Recent advances in artificial intelligence (AI) are promising great things for learning. The potential here is impressive, but there also exist many questions and insecurities around deploying AI technology for learning: What can AI do? Where is it best utilized? What are the limits? And particularly: What does that leave for the instructional designer and other human roles in learning, such as coaching and training?
We want to suggest that these developments are for the benefit of everyone—from organizational development strategy devised in the C-suite, via content creation/curation by instructional designers, right through to the learners, as well as coaches and trainers who work with the learners.
Learning programs can now be built automatically from existing, high-quality content and a large range of resources, in seconds and at scale. This maximizes agility for creation/curation and drastically reduces the timescales involved. AI can also deliver these programs to learners, individually personalized at a granular level. It can do this across all types of content and assessments, including VR/AR environments, allowing for effective learning at an individual’s pace. Again, AI allows us to do this at scale, while measuring progress for individual learners and groups, as well as impact of each piece of content.
How does this work? Well, at the heart of these new capabilities is the advancement of AI technologies to the stage of semantic processing. That is, it can process information and sort it into modules and competencies, completely objectively, or if required around an existing framework. For instance, a system can process a corpus of text and do several important things:
- Lay out the knowledge/content structure, in breadth and depth
- Identify content gaps, assess content variability, and assess question coverage
- Suggest questions about the content
- Answer questions about the content
- Identify learning competencies from the content, or fit the learning into an existing framework of competencies
In that sense, AI has automated the knowledge side of the story. This is an impressive time-saver! With this in place, AI can now cover a topic, scalably, via self-guided learning. Through measurement of prior existing knowledge as well as continuous measurement of learning progress, programs can fully adapt to each individual learner. This is done by identifying what the learner knows, what they don’t know, and where the boundaries of competence lie, allowing learners to learn efficiently and effectively, in their own time.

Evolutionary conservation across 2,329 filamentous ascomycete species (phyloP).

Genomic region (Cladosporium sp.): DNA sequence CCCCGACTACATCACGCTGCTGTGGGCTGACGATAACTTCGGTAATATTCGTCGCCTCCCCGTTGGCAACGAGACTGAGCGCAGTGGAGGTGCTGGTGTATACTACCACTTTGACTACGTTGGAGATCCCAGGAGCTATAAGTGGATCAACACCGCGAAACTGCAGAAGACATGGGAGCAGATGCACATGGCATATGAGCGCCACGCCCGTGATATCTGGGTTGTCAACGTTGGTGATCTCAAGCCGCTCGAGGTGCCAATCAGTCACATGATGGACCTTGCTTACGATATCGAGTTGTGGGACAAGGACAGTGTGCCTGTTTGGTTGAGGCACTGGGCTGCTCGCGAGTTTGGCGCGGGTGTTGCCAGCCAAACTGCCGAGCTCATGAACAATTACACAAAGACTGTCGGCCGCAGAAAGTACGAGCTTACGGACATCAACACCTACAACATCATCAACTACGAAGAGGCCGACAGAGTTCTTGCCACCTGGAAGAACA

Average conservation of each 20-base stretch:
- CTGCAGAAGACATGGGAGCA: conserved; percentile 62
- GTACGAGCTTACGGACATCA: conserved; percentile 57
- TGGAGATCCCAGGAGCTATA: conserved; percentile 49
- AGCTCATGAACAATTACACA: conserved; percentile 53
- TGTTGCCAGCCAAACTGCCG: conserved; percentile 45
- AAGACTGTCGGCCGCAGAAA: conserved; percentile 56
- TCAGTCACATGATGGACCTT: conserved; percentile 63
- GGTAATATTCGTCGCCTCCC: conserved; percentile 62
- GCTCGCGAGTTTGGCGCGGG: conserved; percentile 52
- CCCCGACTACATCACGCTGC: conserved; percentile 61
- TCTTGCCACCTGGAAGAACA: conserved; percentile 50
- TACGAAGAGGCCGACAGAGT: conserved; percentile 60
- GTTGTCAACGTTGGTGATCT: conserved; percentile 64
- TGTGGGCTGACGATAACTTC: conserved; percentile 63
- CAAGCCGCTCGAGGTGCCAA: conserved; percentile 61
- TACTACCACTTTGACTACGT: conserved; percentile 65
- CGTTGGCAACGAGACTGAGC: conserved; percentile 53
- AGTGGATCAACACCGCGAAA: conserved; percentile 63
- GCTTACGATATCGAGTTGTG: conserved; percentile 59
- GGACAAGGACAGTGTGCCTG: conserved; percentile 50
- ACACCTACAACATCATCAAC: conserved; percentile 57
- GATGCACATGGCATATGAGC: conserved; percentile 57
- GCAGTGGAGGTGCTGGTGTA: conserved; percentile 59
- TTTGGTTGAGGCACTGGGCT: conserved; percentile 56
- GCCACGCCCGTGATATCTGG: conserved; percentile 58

This new level of data and learner analytics can be effectively utilized to make data-informed decisions on further learning, but also inform strategy and preparation for training, workshops, and coaching. For human-led sessions and efforts, the available data allows identifying learners and planning and grouping them accordingly, thus greatly increasing the potential impact during these sessions.
Looking at the positives, this is a step forward from digital learning as we know it. The old approach produces a one-size-fits-all course, via costly and arduous human input. Time and resources are precious, and human building and tagging is therefore limited in scope. Whereas, the volume of content that can be accommodated utilizing AI is practically limitless. It makes no difference to the AI if it is given what for most learners, say on average, should be a one-hour program or a 50-hour program.
This is why organizations, L&D teams, and learners are already benefiting from AI technology in digital learning, across sectors, and its positive impact through detailed learner analytics on digital as well as non-digital efforts.
This brings us to the second concern that is often raised, about instructional design and its role in the future. If technology can handle all of the above, then one could ask: Who needs people to take videos, slides, and PDFs to tag them, put them on screen, and add a quiz? However, we need to unpack the human role in making the above work.
First, note the requirement for ‘high quality’ content. While it can be processed by the AI, it can’t be written by the AI. The original content suite has to be curated or created. Further, if the AI indicates gaps in the content, then that requires content work as well. Thus, there is a role for expertise, external to the system.